Avoid recipient-compatibility SHA1

Stefan Claas spam.trap.mailing.lists at gmail.com
Tue Nov 17 16:47:18 CET 2020

On Mon, Nov 2, 2020 at 2:25 PM Phil Pennock via Gnupg-users
<gnupg-users at gnupg.org> wrote:
> On 2020-11-02 at 13:49 +0100, Werner Koch via Gnupg-users wrote:
> > On Fri, 30 Oct 2020 00:10, Phil Pennock said:
> > > recipient.  That's fine.  I'd rather create pressure for people to fix
> > > their systems to use modern cryptography than cater to their brokenness
> > > with sensitive messages.
> >
> > People won't update their keys - that just does not work.  Ignoring the
> > preferences is a better way here.
> First: thank you for the code changes!
> As to the people part: for a generic call to action, you're right.  But
> that's not the social dynamic in play here.
> For a specific set of people who know each other, trying to communicate
> securely, if someone says "hey your key is too broken to use, please fix
> it, here's a command to run (which you should check for yourself),
> please do so and send us your new public key" ... then that works.

I do have a question for you and Werner, if you don't mind.

When one checks Wikipedia for SHA1:


People may ask when seeing this [Quote]:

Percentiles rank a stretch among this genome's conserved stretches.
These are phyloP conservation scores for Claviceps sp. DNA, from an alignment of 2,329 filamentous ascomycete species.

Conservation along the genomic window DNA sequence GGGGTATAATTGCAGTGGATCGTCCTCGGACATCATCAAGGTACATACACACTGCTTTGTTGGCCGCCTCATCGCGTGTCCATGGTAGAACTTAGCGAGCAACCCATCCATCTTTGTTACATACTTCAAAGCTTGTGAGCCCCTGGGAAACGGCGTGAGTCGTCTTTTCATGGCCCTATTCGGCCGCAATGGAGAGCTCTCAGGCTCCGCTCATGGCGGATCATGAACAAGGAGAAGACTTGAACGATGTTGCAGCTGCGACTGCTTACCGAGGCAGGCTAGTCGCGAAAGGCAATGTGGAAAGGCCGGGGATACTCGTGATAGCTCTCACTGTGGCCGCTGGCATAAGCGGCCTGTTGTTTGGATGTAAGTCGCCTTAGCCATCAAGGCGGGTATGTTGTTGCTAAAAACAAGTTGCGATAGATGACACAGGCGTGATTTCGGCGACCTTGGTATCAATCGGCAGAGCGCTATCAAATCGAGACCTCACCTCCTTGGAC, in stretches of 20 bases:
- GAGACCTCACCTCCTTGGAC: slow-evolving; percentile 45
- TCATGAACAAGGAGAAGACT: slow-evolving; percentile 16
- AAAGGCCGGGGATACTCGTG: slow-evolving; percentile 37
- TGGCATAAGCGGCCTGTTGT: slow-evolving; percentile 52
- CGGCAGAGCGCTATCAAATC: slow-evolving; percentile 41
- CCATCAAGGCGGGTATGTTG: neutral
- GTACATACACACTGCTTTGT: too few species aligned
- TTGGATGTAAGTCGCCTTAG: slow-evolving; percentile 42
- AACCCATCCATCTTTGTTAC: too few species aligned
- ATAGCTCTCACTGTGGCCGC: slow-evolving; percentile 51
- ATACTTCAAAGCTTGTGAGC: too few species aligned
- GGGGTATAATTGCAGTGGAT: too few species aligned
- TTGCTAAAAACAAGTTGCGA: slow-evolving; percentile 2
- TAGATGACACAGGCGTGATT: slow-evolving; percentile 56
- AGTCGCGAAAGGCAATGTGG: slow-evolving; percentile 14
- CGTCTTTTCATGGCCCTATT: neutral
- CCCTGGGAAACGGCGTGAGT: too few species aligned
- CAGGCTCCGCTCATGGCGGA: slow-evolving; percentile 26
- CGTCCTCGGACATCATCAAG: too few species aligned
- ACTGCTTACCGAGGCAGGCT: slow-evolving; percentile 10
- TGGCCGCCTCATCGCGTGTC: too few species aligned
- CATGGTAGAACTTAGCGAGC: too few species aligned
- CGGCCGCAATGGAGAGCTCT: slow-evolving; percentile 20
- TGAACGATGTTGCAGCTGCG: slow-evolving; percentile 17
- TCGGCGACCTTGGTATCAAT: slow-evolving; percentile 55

Since 2005, SHA-1 has not been considered secure against well-funded
opponents;[4] as of 2010 many organizations have recommended its
replacement.[5][6][7] NIST formally deprecated use of SHA-1 in 2011
and disallowed its use for digital signatures in 2013.

Was this therefore ever discussed on OpenPGP Mailing Lists, between
OpenPGP experts and Mr. Zimmermann and Werner?

Second question:

What does it really mean for the OpenPGP ecosystem if there would be a
SHA1 collision found in an email or detached signed document or file?
I ask, because when one checks a GnuPG
digitally signed message or file it usually says it comes from the key
(owner) blah and this key has a fingerprint of blah if one checks.


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